South Africa-based Nigerian Human rights lawyer and founder of White Code Centre, Adebayo Okeowo said while the social media occupies a significant space both locally and in the continent, its effectiveness and valuable contribution to the society depends on users.
“We all must just be accountable to each other because there are people using it positively and those using it to deliberately spread misinformation so we need to be aware and stand as vanguards of protecting the truth which is a community effort,” said Okeowo.
White Code Centre is a non-profit organisation focused on human rights, social justice, youth empowerment and good governance among others using multi-media tools
Okeowo recalled how in Nigeria 2015 elections online presence worked to the advantage of then opposition leader Muhammadu Buhari who is the current president of the West African country.
“A bulky part of elections in Nigeria was driven by social media, (the) branding given to Buhari even though he is of advanced age was exceptional as he had great visual content and that made him look appealing during the campaign eventually leading to his victory,” he said.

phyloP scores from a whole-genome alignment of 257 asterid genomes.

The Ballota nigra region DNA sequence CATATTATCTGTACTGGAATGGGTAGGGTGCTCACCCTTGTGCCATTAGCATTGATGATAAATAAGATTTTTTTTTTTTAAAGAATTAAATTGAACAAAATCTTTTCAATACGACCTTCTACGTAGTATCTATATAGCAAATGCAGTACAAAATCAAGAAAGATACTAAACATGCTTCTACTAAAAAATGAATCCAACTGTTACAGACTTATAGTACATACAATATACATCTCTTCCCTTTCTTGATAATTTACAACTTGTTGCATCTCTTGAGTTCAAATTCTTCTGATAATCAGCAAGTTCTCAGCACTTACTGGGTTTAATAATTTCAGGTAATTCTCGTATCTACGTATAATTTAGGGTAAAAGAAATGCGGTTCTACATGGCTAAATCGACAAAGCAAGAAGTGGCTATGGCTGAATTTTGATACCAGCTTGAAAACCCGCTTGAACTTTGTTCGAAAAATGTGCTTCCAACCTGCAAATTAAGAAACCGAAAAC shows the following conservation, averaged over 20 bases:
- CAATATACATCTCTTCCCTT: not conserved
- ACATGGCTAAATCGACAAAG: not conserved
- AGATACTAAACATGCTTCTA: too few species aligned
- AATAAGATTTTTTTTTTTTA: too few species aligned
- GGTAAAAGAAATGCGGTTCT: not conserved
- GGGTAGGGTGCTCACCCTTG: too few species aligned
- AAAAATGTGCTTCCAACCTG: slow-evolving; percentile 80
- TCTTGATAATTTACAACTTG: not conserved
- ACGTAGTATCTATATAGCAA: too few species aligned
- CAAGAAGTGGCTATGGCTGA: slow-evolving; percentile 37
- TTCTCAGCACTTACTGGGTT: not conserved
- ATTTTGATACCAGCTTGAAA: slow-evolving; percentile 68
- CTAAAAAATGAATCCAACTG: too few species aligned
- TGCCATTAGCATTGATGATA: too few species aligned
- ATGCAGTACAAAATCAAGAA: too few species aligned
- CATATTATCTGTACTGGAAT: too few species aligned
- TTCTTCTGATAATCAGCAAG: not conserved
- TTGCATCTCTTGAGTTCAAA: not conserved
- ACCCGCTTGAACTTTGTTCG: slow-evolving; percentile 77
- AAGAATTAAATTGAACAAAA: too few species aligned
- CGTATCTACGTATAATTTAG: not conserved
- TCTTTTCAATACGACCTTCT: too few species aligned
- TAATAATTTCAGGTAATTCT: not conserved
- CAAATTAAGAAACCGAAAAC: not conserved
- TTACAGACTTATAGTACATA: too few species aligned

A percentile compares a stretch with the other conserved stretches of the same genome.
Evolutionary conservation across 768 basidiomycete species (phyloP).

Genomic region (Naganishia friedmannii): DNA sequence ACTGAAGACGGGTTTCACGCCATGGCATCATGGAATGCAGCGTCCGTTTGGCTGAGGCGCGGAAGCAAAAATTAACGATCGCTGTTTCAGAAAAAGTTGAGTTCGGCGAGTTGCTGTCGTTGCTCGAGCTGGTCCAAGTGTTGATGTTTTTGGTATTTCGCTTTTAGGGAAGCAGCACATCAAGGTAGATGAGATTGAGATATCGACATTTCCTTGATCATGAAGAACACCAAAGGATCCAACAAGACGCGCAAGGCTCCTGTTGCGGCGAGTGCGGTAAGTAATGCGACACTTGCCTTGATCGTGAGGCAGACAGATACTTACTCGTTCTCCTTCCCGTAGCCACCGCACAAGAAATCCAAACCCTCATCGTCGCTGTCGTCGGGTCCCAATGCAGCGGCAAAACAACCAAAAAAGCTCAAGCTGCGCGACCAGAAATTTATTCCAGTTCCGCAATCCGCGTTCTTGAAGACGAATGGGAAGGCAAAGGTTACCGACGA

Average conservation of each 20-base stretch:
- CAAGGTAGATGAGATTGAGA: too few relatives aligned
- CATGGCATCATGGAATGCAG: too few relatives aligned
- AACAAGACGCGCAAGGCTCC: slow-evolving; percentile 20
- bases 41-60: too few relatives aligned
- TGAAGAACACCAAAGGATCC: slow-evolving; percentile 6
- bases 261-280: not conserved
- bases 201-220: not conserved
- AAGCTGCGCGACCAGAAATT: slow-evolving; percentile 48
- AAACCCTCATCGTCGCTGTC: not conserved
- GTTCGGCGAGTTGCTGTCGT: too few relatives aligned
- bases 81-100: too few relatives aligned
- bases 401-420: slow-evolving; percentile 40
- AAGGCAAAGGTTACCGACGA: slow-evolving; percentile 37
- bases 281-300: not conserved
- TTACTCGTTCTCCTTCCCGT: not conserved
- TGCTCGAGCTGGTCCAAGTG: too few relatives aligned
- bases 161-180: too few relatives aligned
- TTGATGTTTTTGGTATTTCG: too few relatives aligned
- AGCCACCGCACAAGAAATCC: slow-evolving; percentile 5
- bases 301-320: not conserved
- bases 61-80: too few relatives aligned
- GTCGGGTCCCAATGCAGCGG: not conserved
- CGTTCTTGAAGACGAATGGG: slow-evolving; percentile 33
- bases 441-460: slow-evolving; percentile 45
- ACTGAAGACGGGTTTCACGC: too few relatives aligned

In the United States of America, social media giant Facebook and Cambridge Analytica, a British political consulting firm, were recently fingered in an elections manipulation scandal.
Although both have dismissed the elections rigging claims, it is alleged that they harvested users’ personal data and used it to influence voting in of certain candidates including incumbent president Donald Trump.
Reports put forward that the data may have been used to direct messages for political campaigns supported by Cambridge Analytica, most notably Trump’s election victory and the Brexit vote.
This means that propaganda shared through different Information and Communication Technologies (ICTs), including cellphones, plays an imperative role on the ultimate outcome of polls.
Meanwhile, cyberbullying has also become a rampant phenomenon and Okeowo admits it may be an arduous task to stop this but joint effort could be the solution.
Zimbabwe recently added a portfolio to address the issue of cyber safety and security in the Information Communication Technology and Cyber Security ministry.
The move is part of the government’s mechanism to monitor social media abuse by the citizens although there are fears of state repression on the freedoms of speech and expression.